Two drops of water illustrate an interference pattern, captured at Brooks Institute’s industrial studio 2. When two drops of water fall side by side and land into the same body of water, they will both create concentric rings on impact, which will spread out and eventually collide with each other. The areas where these ripples intersect are called an interference pattern. This physical process isn’t exclusive to water, light also behaves this way, as well as sound.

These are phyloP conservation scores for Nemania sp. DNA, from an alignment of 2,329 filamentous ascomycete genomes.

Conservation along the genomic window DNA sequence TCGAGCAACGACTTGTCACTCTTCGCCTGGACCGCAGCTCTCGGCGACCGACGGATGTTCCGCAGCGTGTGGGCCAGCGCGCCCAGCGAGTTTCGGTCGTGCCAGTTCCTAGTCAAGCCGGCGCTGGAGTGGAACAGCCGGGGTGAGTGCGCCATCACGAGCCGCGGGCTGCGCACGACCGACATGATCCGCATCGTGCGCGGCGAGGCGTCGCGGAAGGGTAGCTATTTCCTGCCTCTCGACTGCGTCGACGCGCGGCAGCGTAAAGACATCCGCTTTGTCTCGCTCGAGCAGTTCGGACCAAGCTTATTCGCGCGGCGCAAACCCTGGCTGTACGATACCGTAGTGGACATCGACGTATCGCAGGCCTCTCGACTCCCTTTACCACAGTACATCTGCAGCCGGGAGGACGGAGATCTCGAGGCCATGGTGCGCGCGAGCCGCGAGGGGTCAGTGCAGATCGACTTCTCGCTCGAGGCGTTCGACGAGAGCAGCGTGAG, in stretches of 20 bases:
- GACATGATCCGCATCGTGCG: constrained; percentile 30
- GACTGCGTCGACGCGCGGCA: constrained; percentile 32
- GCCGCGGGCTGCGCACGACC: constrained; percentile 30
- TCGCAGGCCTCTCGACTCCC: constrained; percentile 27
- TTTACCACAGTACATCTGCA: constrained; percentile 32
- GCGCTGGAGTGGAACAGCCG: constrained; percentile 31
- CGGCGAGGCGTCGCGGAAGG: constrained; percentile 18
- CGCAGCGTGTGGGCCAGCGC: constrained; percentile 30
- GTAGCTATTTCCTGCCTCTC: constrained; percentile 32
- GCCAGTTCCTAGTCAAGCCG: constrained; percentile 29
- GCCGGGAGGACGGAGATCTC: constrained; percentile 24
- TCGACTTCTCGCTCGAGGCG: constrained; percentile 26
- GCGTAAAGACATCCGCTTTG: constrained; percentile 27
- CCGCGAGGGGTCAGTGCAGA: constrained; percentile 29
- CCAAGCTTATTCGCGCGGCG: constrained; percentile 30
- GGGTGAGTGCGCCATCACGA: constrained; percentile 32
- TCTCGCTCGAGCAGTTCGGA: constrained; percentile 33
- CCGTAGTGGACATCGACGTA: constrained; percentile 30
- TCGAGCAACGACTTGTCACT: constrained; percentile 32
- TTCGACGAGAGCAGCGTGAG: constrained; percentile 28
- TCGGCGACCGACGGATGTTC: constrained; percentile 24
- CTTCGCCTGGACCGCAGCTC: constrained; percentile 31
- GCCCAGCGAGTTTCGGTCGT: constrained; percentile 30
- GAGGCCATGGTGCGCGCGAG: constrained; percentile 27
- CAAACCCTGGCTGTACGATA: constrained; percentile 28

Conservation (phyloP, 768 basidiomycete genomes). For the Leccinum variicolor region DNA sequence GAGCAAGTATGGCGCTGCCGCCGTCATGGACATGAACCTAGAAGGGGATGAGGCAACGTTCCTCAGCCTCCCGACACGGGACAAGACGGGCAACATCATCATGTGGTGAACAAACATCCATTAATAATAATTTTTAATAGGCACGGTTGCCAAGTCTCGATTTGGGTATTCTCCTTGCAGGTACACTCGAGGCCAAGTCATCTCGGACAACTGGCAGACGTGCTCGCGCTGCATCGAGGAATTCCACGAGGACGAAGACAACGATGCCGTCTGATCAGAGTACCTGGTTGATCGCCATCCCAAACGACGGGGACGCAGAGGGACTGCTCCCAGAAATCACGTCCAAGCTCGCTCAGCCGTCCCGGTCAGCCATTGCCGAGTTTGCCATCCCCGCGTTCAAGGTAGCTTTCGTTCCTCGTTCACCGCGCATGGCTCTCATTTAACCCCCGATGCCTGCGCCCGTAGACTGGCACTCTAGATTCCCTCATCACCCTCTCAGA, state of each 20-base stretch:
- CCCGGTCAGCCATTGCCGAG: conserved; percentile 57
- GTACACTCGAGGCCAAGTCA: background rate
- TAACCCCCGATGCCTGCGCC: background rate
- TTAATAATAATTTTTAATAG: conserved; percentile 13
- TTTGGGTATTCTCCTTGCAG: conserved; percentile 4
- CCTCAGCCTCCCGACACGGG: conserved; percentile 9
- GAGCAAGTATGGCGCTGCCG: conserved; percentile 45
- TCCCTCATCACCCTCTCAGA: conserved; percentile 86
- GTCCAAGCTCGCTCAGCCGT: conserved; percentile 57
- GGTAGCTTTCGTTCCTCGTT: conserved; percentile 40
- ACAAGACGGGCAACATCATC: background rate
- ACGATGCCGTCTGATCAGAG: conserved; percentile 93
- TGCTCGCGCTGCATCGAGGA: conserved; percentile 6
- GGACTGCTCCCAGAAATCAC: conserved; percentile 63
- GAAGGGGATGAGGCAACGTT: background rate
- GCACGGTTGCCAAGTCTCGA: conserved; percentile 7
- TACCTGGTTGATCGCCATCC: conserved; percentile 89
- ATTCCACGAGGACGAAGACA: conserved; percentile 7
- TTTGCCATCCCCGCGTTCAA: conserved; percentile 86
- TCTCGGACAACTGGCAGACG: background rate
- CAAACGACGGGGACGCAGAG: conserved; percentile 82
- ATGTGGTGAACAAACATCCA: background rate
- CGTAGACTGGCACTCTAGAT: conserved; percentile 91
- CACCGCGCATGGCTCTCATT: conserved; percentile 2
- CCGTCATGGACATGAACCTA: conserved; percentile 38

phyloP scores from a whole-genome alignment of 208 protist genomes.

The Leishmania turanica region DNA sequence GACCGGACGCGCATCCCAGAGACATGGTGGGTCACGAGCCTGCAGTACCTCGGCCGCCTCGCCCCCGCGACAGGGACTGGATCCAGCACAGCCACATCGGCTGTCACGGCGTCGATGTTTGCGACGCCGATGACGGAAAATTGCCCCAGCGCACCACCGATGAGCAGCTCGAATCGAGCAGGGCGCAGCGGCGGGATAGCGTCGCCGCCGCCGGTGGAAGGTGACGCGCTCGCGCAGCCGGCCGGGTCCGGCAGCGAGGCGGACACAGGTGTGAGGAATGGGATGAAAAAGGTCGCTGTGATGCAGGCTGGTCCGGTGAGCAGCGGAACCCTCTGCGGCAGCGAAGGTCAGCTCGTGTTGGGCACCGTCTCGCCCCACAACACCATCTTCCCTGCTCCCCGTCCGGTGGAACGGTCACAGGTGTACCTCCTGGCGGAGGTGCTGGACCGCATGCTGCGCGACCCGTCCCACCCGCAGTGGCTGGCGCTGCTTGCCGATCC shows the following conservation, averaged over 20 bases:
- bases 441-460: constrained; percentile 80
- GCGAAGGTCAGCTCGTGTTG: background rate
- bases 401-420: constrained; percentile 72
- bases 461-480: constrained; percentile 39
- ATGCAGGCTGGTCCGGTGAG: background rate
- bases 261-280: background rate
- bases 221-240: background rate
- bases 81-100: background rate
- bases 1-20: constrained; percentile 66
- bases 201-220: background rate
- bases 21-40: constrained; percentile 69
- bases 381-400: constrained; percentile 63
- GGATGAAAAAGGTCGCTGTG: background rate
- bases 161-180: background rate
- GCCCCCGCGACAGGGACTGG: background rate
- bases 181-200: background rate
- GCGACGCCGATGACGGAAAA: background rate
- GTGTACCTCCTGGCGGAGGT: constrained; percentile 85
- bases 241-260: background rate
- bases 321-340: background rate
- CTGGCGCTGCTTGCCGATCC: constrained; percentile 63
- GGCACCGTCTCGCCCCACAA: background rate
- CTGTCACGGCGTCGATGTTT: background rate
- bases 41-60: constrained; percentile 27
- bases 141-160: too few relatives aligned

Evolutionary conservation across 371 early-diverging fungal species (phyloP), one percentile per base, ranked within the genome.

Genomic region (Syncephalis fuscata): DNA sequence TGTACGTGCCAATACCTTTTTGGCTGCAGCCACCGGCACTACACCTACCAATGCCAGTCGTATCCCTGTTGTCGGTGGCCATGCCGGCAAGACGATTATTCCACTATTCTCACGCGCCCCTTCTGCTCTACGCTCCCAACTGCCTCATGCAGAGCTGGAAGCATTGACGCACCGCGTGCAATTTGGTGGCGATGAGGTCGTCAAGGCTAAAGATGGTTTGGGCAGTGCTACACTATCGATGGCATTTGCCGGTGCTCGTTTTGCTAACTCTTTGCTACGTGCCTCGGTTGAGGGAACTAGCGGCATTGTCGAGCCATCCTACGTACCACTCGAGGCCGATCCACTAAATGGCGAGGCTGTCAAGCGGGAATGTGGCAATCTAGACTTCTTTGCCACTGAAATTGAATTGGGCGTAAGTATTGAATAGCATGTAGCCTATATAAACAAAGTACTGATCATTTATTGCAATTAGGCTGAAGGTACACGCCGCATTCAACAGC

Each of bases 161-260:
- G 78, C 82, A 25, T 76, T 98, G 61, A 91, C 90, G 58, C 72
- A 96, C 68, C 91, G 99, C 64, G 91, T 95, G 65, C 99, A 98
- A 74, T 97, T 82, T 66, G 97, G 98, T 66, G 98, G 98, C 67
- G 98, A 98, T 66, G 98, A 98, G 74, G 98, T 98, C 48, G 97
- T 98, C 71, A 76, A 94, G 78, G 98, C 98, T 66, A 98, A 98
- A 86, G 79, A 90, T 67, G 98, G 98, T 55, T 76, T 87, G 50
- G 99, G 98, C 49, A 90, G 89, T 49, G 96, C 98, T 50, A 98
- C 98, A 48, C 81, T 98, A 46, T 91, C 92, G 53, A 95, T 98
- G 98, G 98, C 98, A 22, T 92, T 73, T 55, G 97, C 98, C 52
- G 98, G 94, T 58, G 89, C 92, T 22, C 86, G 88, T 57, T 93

Holography, a technique that produces three-dimensional images using lasers (Light Amplification by Stimulated Emission of Radiation), relies on the interference of light beams from a laser or other coherent light source.